Having spent nearly a decade of my life living in London, it seems to me that London is more about the internal self than the external place. When I am feeling on top of the world, confident and beautiful London has laid itself before me like a theme park after hours, every ride unlocked, no queues and no barriers. I grew up in London. I didn’t grow up in London but I “grew up” in London. I came to London as a twenty-one-year-old in a long-term relationship, with self-esteem issues and a spinning pug. I had no idea who I was. I started off in an illegally sublet flat on Queenstown Road, with roaches (spliff ends not insects) underneath all the rugs and condoms and lube in the bedside drawers. It was a shit hole but it was London.
Often it takes a period away from a place to see it in a different light. Everything becomes wallpaper and we forget to look up. An extended period of time away can help you re-see the patterns. Nothing has made me appreciate London more than travel. On the one hand going around the globe makes you realise just how much people hold this city up there. “Oh, you’re from London?” they shriek with excitement. And they want to talk to you about everything from Charles Dickens and the Globe, to Grime and the East End, to Royalty and whether you’ve been invited to the palace for tea, or whether you practice curtseying in school (people have genuinely asked me about all these things). London is ancient, romantically rooted in what was once the centre of the earth. But that’s weird, right? When London becomes the triangle between your work, the pub and Londis on the corner. When you forget to look up.
The other part of travelling is coming home. London was my playground at twenty-four and twenty-five. I had the time of my life here. I’d had a year to get properly past my relationship, I had just been around the world on my first big trip of five months and I’d just been properly immersed in completely different cultures, which blew my mind. I was in a period of my life where YES was the answer. If you come to London (or back to London) and say YES, dreams come true.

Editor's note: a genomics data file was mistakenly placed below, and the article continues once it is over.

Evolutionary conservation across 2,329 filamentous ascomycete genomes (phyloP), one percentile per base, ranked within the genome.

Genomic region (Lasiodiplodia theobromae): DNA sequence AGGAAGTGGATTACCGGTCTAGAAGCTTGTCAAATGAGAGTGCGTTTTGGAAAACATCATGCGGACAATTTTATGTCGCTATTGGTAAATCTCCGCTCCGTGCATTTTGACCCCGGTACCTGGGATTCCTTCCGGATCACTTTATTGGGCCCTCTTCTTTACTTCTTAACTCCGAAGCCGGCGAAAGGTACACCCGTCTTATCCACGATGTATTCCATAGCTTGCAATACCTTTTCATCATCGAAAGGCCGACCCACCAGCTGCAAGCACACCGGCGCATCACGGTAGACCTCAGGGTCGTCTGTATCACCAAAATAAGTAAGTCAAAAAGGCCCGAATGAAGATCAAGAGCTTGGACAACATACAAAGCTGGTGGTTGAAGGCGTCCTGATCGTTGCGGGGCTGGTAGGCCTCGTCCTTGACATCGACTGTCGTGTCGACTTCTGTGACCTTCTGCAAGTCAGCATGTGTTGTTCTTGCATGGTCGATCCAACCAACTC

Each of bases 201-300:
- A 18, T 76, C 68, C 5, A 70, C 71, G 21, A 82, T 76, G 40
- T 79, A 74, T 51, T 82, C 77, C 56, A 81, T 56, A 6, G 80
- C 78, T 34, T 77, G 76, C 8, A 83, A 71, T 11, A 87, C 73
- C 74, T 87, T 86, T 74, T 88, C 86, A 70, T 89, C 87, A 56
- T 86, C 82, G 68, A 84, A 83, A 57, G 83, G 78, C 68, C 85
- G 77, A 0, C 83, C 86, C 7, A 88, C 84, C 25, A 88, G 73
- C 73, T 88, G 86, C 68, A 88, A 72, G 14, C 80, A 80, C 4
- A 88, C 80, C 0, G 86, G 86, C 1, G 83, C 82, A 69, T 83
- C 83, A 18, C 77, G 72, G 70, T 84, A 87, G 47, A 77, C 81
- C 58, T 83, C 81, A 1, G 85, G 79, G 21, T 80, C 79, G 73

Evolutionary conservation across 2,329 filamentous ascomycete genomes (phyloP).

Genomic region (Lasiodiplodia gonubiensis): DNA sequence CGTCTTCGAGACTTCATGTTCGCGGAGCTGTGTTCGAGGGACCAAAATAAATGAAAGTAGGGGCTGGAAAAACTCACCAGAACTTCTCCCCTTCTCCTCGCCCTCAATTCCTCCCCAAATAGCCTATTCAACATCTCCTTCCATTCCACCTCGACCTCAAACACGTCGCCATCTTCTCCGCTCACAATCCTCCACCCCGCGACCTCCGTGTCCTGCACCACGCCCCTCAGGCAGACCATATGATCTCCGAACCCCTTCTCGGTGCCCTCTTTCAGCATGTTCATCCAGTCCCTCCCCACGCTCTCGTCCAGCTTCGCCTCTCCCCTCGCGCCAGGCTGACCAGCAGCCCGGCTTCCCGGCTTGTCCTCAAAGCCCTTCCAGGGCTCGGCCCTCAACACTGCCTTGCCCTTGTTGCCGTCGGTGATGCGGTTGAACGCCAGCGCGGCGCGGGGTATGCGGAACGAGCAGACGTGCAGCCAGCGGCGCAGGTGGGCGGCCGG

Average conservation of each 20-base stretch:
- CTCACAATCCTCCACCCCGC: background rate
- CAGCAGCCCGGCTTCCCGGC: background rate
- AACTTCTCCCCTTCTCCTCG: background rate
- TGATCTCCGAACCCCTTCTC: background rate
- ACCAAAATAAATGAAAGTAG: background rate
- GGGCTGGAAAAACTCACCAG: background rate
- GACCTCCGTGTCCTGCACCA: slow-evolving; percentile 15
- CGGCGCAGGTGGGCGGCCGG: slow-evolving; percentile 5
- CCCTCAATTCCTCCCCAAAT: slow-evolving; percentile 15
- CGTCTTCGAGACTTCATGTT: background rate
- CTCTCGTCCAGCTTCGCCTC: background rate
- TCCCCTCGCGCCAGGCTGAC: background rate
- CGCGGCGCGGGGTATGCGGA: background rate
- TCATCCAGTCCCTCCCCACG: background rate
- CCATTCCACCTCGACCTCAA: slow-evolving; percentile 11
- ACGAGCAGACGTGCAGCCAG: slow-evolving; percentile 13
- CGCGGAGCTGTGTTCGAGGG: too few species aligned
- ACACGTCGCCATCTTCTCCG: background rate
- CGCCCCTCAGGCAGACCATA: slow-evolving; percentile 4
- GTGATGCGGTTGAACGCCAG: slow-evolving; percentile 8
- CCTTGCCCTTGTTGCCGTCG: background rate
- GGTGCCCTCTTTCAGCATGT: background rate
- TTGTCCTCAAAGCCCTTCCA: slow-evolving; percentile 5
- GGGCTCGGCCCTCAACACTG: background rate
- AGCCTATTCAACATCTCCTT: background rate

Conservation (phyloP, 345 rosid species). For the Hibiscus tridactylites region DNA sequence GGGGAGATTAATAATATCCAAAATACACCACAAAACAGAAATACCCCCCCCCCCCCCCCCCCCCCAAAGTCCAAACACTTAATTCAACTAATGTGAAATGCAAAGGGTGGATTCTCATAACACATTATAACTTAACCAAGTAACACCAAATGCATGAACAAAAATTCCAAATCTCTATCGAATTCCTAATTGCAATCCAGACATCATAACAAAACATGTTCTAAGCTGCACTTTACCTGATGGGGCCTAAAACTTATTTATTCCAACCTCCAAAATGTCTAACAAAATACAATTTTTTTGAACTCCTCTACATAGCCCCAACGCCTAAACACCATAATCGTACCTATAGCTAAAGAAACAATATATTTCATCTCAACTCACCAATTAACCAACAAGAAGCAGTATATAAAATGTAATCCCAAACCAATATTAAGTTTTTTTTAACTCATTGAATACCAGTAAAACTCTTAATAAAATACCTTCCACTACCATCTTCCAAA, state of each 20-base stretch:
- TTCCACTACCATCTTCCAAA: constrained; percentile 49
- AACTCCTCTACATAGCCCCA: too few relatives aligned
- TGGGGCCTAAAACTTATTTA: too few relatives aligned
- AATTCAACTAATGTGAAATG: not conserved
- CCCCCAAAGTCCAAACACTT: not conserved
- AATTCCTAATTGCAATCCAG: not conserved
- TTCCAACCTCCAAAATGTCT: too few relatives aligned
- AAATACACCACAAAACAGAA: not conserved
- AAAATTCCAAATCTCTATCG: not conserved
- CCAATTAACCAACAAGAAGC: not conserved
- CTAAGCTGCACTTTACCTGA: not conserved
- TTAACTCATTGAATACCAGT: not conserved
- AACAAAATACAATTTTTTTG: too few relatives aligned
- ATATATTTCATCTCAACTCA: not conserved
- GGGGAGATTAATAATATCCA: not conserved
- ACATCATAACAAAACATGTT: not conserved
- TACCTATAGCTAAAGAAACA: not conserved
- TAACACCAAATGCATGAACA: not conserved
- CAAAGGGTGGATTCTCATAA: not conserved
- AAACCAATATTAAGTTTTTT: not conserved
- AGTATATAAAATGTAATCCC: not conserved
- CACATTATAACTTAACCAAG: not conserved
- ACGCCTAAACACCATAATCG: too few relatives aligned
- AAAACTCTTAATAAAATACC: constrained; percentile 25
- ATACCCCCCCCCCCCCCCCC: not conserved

But I also acknowledge that often a ‘simple’ state of mind is one of the hardest things to attain and keep hold of. In the dark times of depression and anxiety everybody here is too busy, the temperature is harsh, the atmosphere is lonely and closed off. People keep to themselves inside their boxes and guard their faces with the Evening Standard when they do come out. People carry knives and bombs. Bankers screw you, bus drivers are dicks, there is never enough money and it rains. All the time.
It is much easier of course to look up when the trees are full of blossom and the spring sun covers every house top in this misty yellow haze. I have followed my dreams down these streets and my rewards are the feelings and memories that have made up the core of who I am. My very being. I wonder if there will ever be a place that will do so much for me again.
Whatever you are in London for, to find love, to chase the dollar, to chase the white rabbit, whatever it is, this city is what you make it. It is a character in my work. It lives and breathes but it always lives and breathes the energy that is inside of me. It is my internal self rather than the stone or brick. Everything is about how you see it. But knowing that doesn’t make it any easier.
None of us are living in the same London. From a park bench the grass can look healthy and fresh in spring, while to someone else it may be overcast and uncomfortable. I have been on both sides. I will be again. None of us, sadly, are exempt from the possibility of this happening to us. The only way to get through it is to talk about it. To understand that our worlds are different. That they will never be the same, and that that difference is okay. You can ask someone to tell you about what it looks like in their city but all you can do is listen. You cant get frustrated or upset when their map is different to yours. Listen to how they see things. This is the key to healing.